There’s no arguing with the fact that CBD is widely available; you can find it online, in stores, and even in restaurants. But is it really legal? CBD falls into a legal grey area and its status seems to be constantly in flux. Thanks to the most recent version of the Farm Bill, which made the hemp crop legal and officially defined it as Cannabis sativa with less than 0.3% THC, the industry has been able to take a large step forward. There is, however, still confusion over how to regulate CBD products, especially those taken internally for health purposes. It could change in the future but as of now, there’s been no significant interference with buying, possessing, and selling CBD products across the country.
Is the CBD industry regulated?
The CBD industry is brand new and that means regulations are close to non-existent. That said, the FDA is keeping an eye on CBD companies to make sure they’re not making unfounded claims and periodically testing products to make sure they contain what they say they contain. When they find a violation, they write a warning letter to the company, which is then made public. Of course, the FDA isn’t able to test all the thousands of products on the market, so as a consumer, it’s important to find a company that’s going above and beyond in terms of quality. Look for a company that is being transparent about their sourcing, extraction method, and lab testing procedures right on their website.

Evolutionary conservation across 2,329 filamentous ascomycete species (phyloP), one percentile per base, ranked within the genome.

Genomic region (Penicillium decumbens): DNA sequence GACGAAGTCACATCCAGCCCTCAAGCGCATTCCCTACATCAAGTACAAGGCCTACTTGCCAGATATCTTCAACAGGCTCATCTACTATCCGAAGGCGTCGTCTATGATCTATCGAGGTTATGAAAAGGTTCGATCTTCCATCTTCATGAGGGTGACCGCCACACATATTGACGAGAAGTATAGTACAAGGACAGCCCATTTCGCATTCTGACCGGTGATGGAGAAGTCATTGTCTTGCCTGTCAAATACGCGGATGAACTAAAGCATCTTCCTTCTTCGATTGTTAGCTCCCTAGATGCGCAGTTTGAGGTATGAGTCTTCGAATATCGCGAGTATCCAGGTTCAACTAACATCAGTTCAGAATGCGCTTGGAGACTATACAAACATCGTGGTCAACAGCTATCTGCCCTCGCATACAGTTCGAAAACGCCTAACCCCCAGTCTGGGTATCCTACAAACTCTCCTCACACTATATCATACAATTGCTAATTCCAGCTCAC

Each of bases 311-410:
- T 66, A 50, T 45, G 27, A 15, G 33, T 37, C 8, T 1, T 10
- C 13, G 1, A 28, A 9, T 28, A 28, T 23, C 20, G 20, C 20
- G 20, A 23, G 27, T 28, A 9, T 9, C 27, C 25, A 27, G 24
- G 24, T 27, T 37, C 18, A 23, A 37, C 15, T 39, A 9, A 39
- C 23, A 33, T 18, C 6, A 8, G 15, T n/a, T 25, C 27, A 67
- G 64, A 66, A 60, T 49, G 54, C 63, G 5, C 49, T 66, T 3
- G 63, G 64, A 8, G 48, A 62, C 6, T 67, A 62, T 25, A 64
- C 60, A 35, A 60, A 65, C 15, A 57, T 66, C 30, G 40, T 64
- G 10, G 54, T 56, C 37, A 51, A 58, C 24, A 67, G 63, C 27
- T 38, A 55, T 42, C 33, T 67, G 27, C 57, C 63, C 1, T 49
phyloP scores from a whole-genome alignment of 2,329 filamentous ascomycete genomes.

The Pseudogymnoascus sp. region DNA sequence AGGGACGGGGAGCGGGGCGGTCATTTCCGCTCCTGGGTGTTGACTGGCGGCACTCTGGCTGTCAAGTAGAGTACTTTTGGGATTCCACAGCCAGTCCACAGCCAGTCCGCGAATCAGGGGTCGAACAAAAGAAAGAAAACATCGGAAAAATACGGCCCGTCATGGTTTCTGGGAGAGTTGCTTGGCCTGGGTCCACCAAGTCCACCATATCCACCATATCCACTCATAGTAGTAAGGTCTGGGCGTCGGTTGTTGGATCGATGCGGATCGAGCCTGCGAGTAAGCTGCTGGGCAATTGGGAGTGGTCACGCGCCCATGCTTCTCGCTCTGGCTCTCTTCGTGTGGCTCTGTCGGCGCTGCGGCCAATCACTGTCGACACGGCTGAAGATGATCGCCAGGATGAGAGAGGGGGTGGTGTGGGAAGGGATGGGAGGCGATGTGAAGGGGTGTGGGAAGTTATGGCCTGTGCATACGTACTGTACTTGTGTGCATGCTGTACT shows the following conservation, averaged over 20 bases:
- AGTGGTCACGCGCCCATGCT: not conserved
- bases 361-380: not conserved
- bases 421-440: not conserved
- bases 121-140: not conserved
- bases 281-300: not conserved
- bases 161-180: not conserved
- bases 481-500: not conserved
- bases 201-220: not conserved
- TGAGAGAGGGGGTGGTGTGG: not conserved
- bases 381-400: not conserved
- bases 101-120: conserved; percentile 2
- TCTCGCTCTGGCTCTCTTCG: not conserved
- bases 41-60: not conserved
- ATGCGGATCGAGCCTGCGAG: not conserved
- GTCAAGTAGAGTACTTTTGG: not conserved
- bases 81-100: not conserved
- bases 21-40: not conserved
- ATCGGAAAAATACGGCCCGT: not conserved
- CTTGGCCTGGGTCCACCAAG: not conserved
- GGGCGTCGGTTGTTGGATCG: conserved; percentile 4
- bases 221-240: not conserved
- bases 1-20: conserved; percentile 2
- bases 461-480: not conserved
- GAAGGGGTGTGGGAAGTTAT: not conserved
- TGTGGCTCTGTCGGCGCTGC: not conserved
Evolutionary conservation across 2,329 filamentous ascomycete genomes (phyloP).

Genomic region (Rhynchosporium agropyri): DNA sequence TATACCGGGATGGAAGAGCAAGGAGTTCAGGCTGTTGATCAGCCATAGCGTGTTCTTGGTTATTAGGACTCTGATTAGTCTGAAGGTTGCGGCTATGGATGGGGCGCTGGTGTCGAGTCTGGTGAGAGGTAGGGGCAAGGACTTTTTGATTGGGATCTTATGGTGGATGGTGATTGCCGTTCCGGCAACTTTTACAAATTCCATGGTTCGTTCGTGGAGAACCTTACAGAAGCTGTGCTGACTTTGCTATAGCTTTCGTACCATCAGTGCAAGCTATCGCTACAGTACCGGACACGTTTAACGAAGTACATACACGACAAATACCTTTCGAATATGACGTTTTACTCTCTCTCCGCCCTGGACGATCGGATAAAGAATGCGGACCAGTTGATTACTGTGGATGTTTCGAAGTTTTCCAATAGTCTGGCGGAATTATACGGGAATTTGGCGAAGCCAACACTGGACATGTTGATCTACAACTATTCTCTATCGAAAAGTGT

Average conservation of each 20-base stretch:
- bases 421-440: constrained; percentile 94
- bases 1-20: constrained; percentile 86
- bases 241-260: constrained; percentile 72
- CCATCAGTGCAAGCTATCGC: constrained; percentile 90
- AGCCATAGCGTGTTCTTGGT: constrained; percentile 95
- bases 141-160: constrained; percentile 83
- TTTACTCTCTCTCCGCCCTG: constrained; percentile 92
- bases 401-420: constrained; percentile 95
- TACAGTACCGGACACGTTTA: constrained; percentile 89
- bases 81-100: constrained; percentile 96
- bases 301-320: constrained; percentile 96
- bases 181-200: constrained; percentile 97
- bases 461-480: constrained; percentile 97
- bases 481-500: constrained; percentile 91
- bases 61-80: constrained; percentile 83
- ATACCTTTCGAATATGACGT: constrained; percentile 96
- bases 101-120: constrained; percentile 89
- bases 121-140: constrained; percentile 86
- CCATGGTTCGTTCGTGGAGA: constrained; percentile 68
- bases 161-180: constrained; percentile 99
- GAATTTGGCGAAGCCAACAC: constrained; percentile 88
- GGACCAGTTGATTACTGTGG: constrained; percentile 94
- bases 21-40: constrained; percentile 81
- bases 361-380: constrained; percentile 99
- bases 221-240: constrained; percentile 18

Is CBD safe—and can I overdose?
One of the most common misconceptions about cannabis is that it’s dangerous, when in fact, it’s much safer than alcohol, tobacco, and even many pharmaceutical drugs. When it comes to CBD, there’s still a lot to learn but so far it appears to be extremely safe within a wide range of dosages—orally and topically. In fact, there’s even an FDA-approved drug based on CBD that has gone through clinical trials that evaluated it for any safety concerns. That said, it’s always a good idea to let your doctor know if you’re taking CBD regularly, especially if you’re using it regularly or at higher doses since it can interfere with certain medications.
Glossary of Terms:
THC: Tetrahydrocannabinol, one of the many cannabinoid compounds found in the cannabis plant. THC is the principal intoxicating constituent of cannabis.
CBD: Cannabidiol, one of the many compounds found in the cannabis plant. Used primarily for its anti-seizure, anti-anxiety, and anti-inflammatory properties.
Terpenes: Aromatic oils that affect the flavor and smell of cannabis varieties and act synergistically with other cannabinoid compounds to produce health benefits.
Cannabinoids: A group of over 100 compounds found in the cannabis plant.
Psychoactive: Having an effect on the brain and behavior. Often used to describe cannabis with higher levels of THC that produce intoxicating effects.
Extraction: The first step to separate the cannabinoids and other compounds from the raw plant material.